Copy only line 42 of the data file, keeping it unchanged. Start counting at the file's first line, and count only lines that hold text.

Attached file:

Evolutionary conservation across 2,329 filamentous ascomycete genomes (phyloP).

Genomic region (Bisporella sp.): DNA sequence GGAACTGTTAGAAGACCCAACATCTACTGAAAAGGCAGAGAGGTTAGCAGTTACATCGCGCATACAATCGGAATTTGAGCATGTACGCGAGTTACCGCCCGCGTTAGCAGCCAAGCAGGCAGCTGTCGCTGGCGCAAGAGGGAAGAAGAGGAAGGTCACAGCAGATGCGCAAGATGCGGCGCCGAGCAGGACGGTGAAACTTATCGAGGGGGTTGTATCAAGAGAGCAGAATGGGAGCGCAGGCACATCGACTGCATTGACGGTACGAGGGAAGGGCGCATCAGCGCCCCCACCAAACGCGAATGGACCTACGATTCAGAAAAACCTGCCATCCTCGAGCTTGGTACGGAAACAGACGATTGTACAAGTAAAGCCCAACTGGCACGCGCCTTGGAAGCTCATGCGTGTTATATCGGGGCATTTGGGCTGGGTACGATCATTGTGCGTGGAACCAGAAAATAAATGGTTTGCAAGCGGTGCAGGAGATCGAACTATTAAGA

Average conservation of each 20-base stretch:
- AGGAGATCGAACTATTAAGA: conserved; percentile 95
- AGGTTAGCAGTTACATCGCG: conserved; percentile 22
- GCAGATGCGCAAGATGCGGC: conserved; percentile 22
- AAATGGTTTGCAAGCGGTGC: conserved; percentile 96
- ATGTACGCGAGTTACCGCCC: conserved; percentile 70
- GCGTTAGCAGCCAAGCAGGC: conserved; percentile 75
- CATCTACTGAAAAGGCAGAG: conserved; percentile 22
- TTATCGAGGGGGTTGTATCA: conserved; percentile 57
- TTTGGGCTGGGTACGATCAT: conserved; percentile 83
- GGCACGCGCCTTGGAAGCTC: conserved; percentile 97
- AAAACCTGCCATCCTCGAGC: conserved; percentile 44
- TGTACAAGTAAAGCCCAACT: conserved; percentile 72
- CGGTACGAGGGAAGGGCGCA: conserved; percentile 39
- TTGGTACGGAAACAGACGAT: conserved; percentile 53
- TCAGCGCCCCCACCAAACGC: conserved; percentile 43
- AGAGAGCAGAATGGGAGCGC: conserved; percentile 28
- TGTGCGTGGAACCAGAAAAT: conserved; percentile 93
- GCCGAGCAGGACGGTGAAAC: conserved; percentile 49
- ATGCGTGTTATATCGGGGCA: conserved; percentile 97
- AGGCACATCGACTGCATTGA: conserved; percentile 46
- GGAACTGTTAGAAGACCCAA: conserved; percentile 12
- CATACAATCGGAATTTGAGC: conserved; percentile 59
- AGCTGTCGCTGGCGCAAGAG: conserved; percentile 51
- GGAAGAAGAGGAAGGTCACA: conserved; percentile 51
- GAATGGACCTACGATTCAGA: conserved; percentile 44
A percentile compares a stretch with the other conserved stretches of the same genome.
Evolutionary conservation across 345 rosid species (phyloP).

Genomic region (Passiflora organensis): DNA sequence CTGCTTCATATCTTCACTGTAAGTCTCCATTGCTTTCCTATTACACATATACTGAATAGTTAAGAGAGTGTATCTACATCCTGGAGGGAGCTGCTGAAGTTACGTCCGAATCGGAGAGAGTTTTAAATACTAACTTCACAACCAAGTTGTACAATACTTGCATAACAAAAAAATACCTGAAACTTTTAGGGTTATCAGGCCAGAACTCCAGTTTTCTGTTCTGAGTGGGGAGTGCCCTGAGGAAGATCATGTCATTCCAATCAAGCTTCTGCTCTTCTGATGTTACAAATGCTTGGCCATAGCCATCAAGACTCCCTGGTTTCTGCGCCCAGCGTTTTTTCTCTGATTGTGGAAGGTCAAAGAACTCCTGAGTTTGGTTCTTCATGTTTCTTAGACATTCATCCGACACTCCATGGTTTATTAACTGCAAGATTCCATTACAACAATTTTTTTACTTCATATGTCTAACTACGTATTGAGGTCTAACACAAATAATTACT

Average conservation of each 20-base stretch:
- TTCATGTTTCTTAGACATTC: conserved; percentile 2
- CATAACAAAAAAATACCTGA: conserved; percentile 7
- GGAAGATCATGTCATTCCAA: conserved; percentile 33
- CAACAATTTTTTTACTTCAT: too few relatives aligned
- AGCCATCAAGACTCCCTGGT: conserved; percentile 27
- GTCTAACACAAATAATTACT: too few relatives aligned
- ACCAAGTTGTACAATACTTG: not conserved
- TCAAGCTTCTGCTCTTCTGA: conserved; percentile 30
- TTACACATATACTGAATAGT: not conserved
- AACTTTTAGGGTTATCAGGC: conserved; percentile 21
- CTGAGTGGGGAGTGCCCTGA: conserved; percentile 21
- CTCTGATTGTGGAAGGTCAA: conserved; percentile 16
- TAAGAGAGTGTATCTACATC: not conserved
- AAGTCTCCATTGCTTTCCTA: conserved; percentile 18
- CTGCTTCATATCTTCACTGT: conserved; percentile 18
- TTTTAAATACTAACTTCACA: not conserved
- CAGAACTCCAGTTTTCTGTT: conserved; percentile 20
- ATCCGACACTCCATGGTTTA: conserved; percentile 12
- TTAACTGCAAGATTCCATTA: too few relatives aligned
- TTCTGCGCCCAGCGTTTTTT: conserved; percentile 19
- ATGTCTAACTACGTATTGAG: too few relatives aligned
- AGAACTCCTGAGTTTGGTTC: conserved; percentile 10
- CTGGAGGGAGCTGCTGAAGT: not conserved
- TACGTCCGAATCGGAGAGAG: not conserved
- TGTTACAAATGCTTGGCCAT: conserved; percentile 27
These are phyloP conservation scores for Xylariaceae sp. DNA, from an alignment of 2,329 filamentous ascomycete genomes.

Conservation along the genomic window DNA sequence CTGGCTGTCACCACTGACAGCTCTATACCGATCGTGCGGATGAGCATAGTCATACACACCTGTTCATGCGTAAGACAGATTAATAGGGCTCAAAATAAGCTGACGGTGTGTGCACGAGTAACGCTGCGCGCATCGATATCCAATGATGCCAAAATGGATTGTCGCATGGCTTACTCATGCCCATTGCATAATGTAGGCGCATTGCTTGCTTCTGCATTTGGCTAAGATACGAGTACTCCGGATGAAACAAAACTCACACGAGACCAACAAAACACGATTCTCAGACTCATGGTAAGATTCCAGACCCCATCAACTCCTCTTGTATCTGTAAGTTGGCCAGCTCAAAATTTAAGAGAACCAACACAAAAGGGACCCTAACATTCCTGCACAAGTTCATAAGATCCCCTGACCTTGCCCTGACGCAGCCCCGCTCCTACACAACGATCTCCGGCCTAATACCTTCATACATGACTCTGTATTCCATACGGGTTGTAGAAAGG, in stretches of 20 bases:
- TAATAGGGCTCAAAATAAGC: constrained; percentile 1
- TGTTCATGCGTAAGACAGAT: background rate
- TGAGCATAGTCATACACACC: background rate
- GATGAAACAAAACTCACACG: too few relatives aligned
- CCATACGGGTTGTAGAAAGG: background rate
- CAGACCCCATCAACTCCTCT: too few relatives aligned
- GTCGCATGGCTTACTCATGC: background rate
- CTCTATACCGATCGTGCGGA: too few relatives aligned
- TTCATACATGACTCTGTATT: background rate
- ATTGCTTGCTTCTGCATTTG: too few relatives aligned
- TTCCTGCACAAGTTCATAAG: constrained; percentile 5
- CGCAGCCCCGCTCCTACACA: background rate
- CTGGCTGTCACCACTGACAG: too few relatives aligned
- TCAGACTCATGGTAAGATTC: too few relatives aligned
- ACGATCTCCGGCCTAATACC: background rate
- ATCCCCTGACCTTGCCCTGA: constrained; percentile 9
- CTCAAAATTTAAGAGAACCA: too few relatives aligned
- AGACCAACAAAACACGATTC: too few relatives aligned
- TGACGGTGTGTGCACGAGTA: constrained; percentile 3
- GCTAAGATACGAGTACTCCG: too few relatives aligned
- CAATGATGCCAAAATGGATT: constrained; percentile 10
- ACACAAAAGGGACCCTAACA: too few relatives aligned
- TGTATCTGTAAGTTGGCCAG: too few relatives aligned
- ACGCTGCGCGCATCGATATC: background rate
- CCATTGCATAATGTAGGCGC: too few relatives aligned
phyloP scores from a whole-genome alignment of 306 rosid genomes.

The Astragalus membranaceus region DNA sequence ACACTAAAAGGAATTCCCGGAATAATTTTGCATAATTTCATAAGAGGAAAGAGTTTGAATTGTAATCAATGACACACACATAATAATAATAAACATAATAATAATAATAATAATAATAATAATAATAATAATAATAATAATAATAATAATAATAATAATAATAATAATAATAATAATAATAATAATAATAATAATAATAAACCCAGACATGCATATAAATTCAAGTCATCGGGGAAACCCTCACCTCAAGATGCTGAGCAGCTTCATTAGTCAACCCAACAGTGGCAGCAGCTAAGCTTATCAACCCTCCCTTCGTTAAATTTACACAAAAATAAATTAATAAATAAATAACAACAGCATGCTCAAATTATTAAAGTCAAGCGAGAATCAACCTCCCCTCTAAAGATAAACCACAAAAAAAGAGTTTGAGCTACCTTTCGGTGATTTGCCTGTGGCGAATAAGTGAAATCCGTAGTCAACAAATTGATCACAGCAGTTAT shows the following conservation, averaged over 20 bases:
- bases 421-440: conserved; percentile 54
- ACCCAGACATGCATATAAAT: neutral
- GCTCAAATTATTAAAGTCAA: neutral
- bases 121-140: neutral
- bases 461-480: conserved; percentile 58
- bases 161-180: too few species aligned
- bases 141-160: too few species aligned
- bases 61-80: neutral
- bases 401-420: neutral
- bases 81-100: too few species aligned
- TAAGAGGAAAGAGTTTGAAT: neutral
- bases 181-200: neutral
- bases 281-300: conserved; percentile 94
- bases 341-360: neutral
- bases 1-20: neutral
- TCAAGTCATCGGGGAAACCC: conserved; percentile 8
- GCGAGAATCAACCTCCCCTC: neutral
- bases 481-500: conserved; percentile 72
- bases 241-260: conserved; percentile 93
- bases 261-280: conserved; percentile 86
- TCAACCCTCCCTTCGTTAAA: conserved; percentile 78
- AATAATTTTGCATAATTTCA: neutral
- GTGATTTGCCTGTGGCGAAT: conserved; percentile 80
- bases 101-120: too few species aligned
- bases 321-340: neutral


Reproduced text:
- AACTTTTAGGGTTATCAGGC: conserved; percentile 21